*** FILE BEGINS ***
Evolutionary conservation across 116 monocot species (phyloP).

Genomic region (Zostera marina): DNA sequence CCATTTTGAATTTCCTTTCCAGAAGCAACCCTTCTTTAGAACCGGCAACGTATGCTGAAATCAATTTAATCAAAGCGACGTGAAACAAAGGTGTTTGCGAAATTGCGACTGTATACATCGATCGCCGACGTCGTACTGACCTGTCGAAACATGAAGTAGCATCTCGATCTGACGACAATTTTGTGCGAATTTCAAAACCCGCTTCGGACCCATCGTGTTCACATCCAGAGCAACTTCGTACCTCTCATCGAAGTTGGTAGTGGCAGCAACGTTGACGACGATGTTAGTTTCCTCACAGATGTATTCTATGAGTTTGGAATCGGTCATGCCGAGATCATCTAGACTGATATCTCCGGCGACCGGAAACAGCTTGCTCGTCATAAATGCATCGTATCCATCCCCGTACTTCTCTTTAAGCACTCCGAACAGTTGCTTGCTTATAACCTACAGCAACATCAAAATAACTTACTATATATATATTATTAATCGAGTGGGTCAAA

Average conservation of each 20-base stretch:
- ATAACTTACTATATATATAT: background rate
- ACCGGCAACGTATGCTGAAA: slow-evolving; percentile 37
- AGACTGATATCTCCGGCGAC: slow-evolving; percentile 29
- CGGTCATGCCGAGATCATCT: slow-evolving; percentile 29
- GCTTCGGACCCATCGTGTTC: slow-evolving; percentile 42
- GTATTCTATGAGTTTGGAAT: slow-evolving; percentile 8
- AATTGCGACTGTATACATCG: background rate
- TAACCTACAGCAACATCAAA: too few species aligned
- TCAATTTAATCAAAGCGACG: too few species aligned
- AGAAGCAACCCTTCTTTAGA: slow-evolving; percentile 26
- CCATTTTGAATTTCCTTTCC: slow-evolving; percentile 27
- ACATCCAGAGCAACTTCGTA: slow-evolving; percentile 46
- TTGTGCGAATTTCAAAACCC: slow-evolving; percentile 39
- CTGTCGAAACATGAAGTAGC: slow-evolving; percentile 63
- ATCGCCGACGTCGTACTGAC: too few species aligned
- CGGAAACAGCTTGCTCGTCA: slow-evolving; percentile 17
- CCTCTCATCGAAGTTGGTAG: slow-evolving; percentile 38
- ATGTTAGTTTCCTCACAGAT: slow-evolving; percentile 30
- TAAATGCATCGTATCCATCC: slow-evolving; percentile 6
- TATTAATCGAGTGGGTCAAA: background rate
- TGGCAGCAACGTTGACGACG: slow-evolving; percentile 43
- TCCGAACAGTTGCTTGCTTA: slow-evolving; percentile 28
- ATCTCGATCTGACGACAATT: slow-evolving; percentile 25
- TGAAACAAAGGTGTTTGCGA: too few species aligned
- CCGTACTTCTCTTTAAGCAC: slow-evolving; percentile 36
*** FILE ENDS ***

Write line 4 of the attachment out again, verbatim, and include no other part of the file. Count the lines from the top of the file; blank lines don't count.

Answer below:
- ATAACTTACTATATATATAT: background rate